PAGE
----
I was born in Rupert (USA), VT, a small town where we went to a 2-room schoolhouse from K- 6. I have 6 sisters and 2 brothers and many nieces and nephews. I am the next to the youngest child and growing up it was mostly just my younger brother and I living at home because there is about 8 years difference between me and the next oldest child. I am a very active person and have to be doing something all the time. In 6th grade I started boy scouts, which was fun and well educating and it helped me to learn teamwork and a good work ethic. I also started karate and put a lot of time and effort into that. Karate helped me go from a kid with low self-esteem to a young man who was able to teach classes for my instructor.
People always said I was very mature for my age. I have always had a burden on my heart for children. I hate to see them suffer and always wanted to adopt to try and give them a second chance. Remembering back to when I was a child (about 6 or 7) I remember seeing a commercial for the hungry children in Africa. At that point I knew that I wanted to adopt, I can remember playing as a child and saying that I was going to pick up my children that I adopted. I never said too much about it as I got older but the burden on my heart never went away. When I got married to my beautiful wife Kimberly on October 6, 2001 she was raising her 2 boys Josh and Tyler, and her nephew, Micah who I took on as my own sons. I eventually was able to adopt her boys. In June of 2003 our daughter McKenzie was born. This was our family for a while then God continued to tug on our hearts.
Kim and I started fostering children in hopes to be able to adopt them and all the while I still felt somehow we needed to go to Africa. Due to the financial burden of it we just kept pushing the idea away until the beginning of 2014. We decided to pursue an adoption in Uganda. We put in our home study what ages we were willing to adopt and let God do the rest.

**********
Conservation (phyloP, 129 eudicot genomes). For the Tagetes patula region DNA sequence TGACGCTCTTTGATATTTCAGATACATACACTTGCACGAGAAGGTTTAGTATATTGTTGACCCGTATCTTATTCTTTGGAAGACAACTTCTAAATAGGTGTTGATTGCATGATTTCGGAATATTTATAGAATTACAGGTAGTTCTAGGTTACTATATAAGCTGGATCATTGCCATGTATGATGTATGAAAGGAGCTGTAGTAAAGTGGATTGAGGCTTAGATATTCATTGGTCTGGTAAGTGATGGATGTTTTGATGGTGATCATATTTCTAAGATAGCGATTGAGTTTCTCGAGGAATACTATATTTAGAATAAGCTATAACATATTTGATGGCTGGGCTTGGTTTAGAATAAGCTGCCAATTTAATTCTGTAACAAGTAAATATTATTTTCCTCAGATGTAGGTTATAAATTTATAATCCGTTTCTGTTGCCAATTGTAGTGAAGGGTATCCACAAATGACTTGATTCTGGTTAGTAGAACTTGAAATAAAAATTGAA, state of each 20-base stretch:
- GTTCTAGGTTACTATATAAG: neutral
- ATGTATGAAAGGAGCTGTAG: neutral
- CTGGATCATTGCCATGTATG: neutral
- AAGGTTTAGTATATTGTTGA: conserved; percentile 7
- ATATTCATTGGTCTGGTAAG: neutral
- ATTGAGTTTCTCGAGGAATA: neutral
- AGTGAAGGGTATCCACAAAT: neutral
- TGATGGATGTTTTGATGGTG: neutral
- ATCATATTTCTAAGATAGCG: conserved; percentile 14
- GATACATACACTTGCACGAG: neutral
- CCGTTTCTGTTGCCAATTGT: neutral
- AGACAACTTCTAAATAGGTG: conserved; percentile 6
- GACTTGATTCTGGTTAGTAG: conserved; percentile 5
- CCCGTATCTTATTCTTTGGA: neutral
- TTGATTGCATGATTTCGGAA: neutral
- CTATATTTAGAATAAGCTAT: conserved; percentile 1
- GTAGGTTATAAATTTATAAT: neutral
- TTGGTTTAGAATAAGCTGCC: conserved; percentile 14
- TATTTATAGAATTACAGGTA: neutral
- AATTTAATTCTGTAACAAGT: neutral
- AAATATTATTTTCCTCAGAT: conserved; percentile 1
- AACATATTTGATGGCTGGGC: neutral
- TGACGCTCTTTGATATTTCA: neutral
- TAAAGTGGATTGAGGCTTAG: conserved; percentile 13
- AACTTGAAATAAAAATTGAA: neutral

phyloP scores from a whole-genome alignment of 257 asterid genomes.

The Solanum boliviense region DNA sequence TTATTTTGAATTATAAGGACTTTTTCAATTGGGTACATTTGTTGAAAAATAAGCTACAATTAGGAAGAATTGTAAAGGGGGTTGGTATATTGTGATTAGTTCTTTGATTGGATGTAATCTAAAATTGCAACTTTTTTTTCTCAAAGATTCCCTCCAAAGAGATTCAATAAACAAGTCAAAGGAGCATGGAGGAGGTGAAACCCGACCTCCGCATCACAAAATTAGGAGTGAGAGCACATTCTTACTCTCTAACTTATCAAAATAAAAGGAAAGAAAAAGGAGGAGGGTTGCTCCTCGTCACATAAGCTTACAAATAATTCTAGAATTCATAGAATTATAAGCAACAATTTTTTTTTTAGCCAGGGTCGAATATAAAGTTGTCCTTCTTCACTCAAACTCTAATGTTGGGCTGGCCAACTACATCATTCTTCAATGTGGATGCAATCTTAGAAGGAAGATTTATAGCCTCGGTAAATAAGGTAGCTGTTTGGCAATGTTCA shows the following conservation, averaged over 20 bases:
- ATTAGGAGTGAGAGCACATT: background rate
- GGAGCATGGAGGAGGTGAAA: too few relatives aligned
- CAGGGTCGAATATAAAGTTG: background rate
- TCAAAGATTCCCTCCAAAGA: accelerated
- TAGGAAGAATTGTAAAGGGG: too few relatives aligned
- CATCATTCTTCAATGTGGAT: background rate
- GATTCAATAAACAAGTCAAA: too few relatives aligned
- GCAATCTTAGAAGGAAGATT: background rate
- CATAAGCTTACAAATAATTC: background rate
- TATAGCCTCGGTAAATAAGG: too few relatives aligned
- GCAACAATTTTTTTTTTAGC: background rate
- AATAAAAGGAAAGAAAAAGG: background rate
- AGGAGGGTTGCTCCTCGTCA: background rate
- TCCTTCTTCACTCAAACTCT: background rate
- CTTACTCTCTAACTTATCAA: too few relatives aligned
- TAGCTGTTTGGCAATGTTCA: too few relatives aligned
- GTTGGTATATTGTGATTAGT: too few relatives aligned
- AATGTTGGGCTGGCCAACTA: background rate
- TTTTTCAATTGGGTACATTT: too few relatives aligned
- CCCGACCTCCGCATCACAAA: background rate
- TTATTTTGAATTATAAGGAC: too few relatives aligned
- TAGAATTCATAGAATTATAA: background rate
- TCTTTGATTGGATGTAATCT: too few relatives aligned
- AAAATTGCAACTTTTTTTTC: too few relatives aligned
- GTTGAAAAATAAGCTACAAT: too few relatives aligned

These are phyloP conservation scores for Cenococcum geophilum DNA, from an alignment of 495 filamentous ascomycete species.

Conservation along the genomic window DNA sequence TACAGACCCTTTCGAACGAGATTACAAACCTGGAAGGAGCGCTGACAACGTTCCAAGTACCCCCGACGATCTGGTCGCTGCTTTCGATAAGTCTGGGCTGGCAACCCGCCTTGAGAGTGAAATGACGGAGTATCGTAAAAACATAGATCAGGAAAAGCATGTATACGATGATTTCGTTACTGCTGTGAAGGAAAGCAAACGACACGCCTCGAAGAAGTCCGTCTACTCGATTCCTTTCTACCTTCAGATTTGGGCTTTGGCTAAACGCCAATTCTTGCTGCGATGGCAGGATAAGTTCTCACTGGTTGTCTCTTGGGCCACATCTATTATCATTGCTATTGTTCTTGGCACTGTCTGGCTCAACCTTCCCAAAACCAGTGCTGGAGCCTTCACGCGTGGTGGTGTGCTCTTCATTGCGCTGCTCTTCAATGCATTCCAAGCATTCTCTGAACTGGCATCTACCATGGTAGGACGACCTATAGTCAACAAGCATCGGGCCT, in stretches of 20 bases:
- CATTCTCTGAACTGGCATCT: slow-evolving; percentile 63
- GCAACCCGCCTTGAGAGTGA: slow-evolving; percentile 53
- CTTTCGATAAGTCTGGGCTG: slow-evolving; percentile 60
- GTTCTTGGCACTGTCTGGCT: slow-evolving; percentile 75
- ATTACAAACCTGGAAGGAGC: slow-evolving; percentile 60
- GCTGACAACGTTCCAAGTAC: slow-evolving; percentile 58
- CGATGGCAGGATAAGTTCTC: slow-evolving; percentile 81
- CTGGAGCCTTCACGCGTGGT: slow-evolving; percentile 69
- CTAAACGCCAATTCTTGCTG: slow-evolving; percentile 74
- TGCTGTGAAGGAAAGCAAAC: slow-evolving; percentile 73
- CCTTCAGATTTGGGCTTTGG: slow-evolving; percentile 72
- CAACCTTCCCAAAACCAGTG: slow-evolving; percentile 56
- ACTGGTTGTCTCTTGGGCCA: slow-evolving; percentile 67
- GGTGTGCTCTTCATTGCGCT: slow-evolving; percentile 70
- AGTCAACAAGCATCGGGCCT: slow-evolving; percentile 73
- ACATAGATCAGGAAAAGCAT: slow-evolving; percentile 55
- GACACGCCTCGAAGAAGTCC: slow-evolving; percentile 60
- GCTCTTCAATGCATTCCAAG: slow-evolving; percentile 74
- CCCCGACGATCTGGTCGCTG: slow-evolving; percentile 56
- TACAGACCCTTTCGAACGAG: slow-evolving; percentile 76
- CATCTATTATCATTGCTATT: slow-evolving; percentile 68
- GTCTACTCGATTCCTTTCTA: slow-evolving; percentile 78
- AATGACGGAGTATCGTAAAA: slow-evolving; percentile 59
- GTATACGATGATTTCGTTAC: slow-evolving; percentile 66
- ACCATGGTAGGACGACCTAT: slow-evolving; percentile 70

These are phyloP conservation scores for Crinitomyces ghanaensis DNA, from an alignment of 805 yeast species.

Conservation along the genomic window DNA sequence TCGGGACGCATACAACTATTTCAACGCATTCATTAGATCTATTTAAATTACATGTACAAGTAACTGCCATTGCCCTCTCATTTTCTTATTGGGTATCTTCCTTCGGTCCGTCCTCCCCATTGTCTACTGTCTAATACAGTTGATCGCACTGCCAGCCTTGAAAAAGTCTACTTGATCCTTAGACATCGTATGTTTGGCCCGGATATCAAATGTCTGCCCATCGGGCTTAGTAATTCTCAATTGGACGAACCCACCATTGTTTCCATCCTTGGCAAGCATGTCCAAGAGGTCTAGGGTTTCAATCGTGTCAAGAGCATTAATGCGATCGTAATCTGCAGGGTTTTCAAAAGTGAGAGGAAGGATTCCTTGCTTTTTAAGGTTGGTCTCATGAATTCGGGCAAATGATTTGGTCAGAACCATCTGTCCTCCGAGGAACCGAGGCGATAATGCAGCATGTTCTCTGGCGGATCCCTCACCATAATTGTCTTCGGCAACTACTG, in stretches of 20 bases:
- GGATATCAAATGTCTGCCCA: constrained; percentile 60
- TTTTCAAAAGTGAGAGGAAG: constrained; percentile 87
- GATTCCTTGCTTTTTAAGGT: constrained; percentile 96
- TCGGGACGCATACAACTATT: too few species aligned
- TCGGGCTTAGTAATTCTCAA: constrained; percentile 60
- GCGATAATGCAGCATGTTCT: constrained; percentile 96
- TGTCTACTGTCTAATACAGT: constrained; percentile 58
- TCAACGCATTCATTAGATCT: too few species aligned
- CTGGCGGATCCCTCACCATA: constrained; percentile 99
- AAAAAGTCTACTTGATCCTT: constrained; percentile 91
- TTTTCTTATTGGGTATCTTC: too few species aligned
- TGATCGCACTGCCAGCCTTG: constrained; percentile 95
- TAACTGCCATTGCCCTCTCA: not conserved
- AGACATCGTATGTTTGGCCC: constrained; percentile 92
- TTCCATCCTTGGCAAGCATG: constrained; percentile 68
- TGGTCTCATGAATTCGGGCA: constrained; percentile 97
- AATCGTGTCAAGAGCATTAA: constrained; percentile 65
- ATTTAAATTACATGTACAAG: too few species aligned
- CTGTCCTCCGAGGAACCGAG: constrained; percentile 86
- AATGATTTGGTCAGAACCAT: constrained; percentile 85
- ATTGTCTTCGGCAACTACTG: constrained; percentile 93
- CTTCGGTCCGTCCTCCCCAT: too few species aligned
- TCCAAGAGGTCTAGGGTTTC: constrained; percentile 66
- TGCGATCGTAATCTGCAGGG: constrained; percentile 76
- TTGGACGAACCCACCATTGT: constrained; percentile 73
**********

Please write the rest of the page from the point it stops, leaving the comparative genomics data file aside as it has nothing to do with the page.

In February of 2015 I was able to bring our 2 new sons, Joel and Yusuf to America. While I was in Uganda for the month of January, God began to open my eyes to the work that was going on with Shared Hope for Orphans Uganda (SHO). I spent many days at the orphanage while I was in Uganda and got to see the great need of the children and the staff. But even though there was great need, the joy which was at SHO was amazing to me. The children and the teachers were happy even though they had little to eat and the teachers had no idea when the school would be able to pay them again. One day while I was there, some builders came in from out of town knowing that the only payment they would receive that day was a meal. While I was in the classroom speaking English to the children, the workers constructed an office. Since returning to America I have taken on a volunteer position with SHO to be the International Program Coordinator.
My tasks include trying to help people understand their adoption process, trying to get the children from the orphanage sponsors so they can continue their education, and fundraising here in the U.S.A.